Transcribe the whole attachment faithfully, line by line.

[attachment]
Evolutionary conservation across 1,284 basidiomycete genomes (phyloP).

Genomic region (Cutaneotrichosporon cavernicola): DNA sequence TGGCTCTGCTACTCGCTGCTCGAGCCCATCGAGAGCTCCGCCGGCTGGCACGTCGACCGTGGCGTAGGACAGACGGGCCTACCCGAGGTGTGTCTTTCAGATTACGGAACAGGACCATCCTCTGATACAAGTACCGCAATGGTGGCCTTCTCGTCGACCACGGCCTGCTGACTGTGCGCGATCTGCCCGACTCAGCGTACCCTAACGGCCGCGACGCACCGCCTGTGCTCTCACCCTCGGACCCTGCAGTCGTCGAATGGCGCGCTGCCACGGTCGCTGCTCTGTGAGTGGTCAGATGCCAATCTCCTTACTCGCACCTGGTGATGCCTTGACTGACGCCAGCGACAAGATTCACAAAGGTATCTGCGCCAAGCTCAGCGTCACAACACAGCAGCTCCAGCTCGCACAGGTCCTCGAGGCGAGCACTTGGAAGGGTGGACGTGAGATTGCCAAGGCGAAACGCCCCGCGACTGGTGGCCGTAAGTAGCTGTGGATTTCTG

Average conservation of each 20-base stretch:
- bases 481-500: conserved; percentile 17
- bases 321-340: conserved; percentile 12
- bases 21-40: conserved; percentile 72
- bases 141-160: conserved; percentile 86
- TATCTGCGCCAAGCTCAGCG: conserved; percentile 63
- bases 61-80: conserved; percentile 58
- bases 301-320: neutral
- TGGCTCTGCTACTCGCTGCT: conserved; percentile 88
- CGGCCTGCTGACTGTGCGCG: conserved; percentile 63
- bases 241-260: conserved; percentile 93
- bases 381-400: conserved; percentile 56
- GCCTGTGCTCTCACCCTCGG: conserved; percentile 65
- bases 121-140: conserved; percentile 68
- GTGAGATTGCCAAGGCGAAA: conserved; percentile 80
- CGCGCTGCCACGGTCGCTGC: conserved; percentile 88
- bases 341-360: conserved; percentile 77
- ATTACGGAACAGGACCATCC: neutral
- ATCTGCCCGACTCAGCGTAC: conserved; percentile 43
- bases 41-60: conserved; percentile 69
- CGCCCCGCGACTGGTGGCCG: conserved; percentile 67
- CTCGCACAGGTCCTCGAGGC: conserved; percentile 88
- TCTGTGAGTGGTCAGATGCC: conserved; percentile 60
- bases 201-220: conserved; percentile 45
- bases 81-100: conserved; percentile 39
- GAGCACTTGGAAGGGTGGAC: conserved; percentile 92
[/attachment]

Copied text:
Evolutionary conservation across 1,284 basidiomycete genomes (phyloP).

Genomic region (Cutaneotrichosporon cavernicola): DNA sequence TGGCTCTGCTACTCGCTGCTCGAGCCCATCGAGAGCTCCGCCGGCTGGCACGTCGACCGTGGCGTAGGACAGACGGGCCTACCCGAGGTGTGTCTTTCAGATTACGGAACAGGACCATCCTCTGATACAAGTACCGCAATGGTGGCCTTCTCGTCGACCACGGCCTGCTGACTGTGCGCGATCTGCCCGACTCAGCGTACCCTAACGGCCGCGACGCACCGCCTGTGCTCTCACCCTCGGACCCTGCAGTCGTCGAATGGCGCGCTGCCACGGTCGCTGCTCTGTGAGTGGTCAGATGCCAATCTCCTTACTCGCACCTGGTGATGCCTTGACTGACGCCAGCGACAAGATTCACAAAGGTATCTGCGCCAAGCTCAGCGTCACAACACAGCAGCTCCAGCTCGCACAGGTCCTCGAGGCGAGCACTTGGAAGGGTGGACGTGAGATTGCCAAGGCGAAACGCCCCGCGACTGGTGGCCGTAAGTAGCTGTGGATTTCTG

Average conservation of each 20-base stretch:
- bases 481-500: conserved; percentile 17
- bases 321-340: conserved; percentile 12
- bases 21-40: conserved; percentile 72
- bases 141-160: conserved; percentile 86
- TATCTGCGCCAAGCTCAGCG: conserved; percentile 63
- bases 61-80: conserved; percentile 58
- bases 301-320: neutral
- TGGCTCTGCTACTCGCTGCT: conserved; percentile 88
- CGGCCTGCTGACTGTGCGCG: conserved; percentile 63
- bases 241-260: conserved; percentile 93
- bases 381-400: conserved; percentile 56
- GCCTGTGCTCTCACCCTCGG: conserved; percentile 65
- bases 121-140: conserved; percentile 68
- GTGAGATTGCCAAGGCGAAA: conserved; percentile 80
- CGCGCTGCCACGGTCGCTGC: conserved; percentile 88
- bases 341-360: conserved; percentile 77
- ATTACGGAACAGGACCATCC: neutral
- ATCTGCCCGACTCAGCGTAC: conserved; percentile 43
- bases 41-60: conserved; percentile 69
- CGCCCCGCGACTGGTGGCCG: conserved; percentile 67
- CTCGCACAGGTCCTCGAGGC: conserved; percentile 88
- TCTGTGAGTGGTCAGATGCC: conserved; percentile 60
- bases 201-220: conserved; percentile 45
- bases 81-100: conserved; percentile 39
- GAGCACTTGGAAGGGTGGAC: conserved; percentile 92